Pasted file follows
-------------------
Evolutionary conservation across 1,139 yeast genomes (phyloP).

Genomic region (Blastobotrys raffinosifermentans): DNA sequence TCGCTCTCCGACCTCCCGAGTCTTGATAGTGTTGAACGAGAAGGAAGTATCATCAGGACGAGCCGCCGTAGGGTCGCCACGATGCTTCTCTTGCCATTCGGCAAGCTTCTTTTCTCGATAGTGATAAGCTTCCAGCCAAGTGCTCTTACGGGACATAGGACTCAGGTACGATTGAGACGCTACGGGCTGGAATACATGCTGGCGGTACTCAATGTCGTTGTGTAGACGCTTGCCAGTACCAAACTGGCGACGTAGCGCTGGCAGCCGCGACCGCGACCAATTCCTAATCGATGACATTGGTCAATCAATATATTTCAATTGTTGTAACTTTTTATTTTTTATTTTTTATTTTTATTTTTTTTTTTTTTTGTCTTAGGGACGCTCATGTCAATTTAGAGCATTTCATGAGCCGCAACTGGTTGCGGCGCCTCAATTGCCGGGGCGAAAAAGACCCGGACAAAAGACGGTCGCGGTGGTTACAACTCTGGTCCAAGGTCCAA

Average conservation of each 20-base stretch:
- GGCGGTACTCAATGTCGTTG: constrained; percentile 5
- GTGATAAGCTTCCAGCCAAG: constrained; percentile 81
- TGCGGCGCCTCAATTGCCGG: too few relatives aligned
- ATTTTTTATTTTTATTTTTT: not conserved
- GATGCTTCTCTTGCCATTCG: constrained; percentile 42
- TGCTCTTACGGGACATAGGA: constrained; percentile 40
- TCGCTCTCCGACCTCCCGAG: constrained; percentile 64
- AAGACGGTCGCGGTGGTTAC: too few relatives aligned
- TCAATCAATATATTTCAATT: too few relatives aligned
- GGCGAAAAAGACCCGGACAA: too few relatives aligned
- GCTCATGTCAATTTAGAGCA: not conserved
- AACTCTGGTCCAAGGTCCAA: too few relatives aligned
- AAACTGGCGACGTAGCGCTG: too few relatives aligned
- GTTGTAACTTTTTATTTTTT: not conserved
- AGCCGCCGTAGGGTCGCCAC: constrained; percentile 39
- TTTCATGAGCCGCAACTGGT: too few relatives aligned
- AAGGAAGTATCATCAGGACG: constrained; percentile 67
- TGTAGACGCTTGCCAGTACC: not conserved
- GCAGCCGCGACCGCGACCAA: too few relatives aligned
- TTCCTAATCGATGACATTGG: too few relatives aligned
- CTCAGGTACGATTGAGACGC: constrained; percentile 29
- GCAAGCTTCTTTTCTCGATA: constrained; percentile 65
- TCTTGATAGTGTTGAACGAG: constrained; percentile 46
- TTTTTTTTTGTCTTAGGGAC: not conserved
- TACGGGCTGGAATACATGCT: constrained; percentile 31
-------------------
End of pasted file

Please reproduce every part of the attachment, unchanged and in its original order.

Evolutionary conservation across 1,139 yeast genomes (phyloP).

Genomic region (Blastobotrys raffinosifermentans): DNA sequence TCGCTCTCCGACCTCCCGAGTCTTGATAGTGTTGAACGAGAAGGAAGTATCATCAGGACGAGCCGCCGTAGGGTCGCCACGATGCTTCTCTTGCCATTCGGCAAGCTTCTTTTCTCGATAGTGATAAGCTTCCAGCCAAGTGCTCTTACGGGACATAGGACTCAGGTACGATTGAGACGCTACGGGCTGGAATACATGCTGGCGGTACTCAATGTCGTTGTGTAGACGCTTGCCAGTACCAAACTGGCGACGTAGCGCTGGCAGCCGCGACCGCGACCAATTCCTAATCGATGACATTGGTCAATCAATATATTTCAATTGTTGTAACTTTTTATTTTTTATTTTTTATTTTTATTTTTTTTTTTTTTTGTCTTAGGGACGCTCATGTCAATTTAGAGCATTTCATGAGCCGCAACTGGTTGCGGCGCCTCAATTGCCGGGGCGAAAAAGACCCGGACAAAAGACGGTCGCGGTGGTTACAACTCTGGTCCAAGGTCCAA

Average conservation of each 20-base stretch:
- GGCGGTACTCAATGTCGTTG: constrained; percentile 5
- GTGATAAGCTTCCAGCCAAG: constrained; percentile 81
- TGCGGCGCCTCAATTGCCGG: too few relatives aligned
- ATTTTTTATTTTTATTTTTT: not conserved
- GATGCTTCTCTTGCCATTCG: constrained; percentile 42
- TGCTCTTACGGGACATAGGA: constrained; percentile 40
- TCGCTCTCCGACCTCCCGAG: constrained; percentile 64
- AAGACGGTCGCGGTGGTTAC: too few relatives aligned
- TCAATCAATATATTTCAATT: too few relatives aligned
- GGCGAAAAAGACCCGGACAA: too few relatives aligned
- GCTCATGTCAATTTAGAGCA: not conserved
- AACTCTGGTCCAAGGTCCAA: too few relatives aligned
- AAACTGGCGACGTAGCGCTG: too few relatives aligned
- GTTGTAACTTTTTATTTTTT: not conserved
- AGCCGCCGTAGGGTCGCCAC: constrained; percentile 39
- TTTCATGAGCCGCAACTGGT: too few relatives aligned
- AAGGAAGTATCATCAGGACG: constrained; percentile 67
- TGTAGACGCTTGCCAGTACC: not conserved
- GCAGCCGCGACCGCGACCAA: too few relatives aligned
- TTCCTAATCGATGACATTGG: too few relatives aligned
- CTCAGGTACGATTGAGACGC: constrained; percentile 29
- GCAAGCTTCTTTTCTCGATA: constrained; percentile 65
- TCTTGATAGTGTTGAACGAG: constrained; percentile 46
- TTTTTTTTTGTCTTAGGGAC: not conserved
- TACGGGCTGGAATACATGCT: constrained; percentile 31